It was a pleasant surprise watching a girl from our neighborhood on TV being interviewed as she is one of the successful candidates in the recently declared all India civil services examination. She looked ecstatic but composed and talked very intelligently. Still I could not understand why she had to use a Hindi word “Kyunki” while talking in decently good Assamese. Perhaps this is the effect of long years of stay in Delhi for exam preparation or may be like “Hinglish” ,“Hassamese” is also developing fast.
Had she been interviewed in English, perhaps we would have heard clear and complete English without a word borrowed from any other language. Here lies the strength of English language which is only because of us, the natives of the former British colony.
The power of English language is so massive that we can conveniently communicate any difficult ideas through it. For example the Naga rebel leaders said that “shared sovereignty” is the premise of Indo Naga peace agreement. But not many would understand the meaning of “shared sovereignty” and the Government of India can easily avoid giving an explanation.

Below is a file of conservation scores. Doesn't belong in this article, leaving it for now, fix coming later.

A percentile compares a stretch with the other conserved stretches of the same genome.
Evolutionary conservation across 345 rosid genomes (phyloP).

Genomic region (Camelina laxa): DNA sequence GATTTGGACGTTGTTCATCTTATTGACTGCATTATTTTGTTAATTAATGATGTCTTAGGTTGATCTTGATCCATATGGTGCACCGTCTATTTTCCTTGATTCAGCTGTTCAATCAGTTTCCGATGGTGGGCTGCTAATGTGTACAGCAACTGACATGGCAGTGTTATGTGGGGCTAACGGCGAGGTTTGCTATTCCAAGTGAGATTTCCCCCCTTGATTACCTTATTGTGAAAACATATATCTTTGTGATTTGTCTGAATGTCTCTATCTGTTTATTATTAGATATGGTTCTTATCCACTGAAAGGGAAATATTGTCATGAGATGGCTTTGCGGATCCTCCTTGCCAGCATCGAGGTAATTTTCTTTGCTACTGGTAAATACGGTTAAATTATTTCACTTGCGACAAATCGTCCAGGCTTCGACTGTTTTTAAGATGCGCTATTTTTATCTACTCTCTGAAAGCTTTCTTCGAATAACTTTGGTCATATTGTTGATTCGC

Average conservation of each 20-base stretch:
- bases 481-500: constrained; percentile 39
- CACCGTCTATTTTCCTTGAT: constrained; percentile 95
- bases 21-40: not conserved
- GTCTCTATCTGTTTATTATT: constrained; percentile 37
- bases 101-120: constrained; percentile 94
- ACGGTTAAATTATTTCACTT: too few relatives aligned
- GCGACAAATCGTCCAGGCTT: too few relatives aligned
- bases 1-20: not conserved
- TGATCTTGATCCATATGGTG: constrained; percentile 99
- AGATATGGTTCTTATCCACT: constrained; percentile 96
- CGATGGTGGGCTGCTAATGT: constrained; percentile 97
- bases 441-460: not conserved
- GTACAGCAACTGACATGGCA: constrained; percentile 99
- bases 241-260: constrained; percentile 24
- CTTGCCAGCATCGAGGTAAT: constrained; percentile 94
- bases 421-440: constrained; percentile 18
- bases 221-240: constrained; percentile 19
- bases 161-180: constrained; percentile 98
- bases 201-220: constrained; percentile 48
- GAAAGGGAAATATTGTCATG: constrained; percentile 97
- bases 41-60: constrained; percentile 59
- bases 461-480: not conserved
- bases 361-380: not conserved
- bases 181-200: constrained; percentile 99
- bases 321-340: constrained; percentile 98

“Layoff” is a word heard and seen regularly in recent days which means “termination”. Termination sounds harsh but layoff is trendy but consequences are the same. The response of the IT industry regarding layoff is beautifully crafted as “workforce realignment is a normal part of the internal process of companies based on their operational imperatives”. A well written sentence but can’t mitigate the devastation of layoff.
Commenting on hyper-nationalism by some TV channels in recent times a scholar wrote “Pornography gratifies but fails to satisfy”. I am yet to understand the comment fully but perhaps the writer would have found it difficult to put across his point in any other language.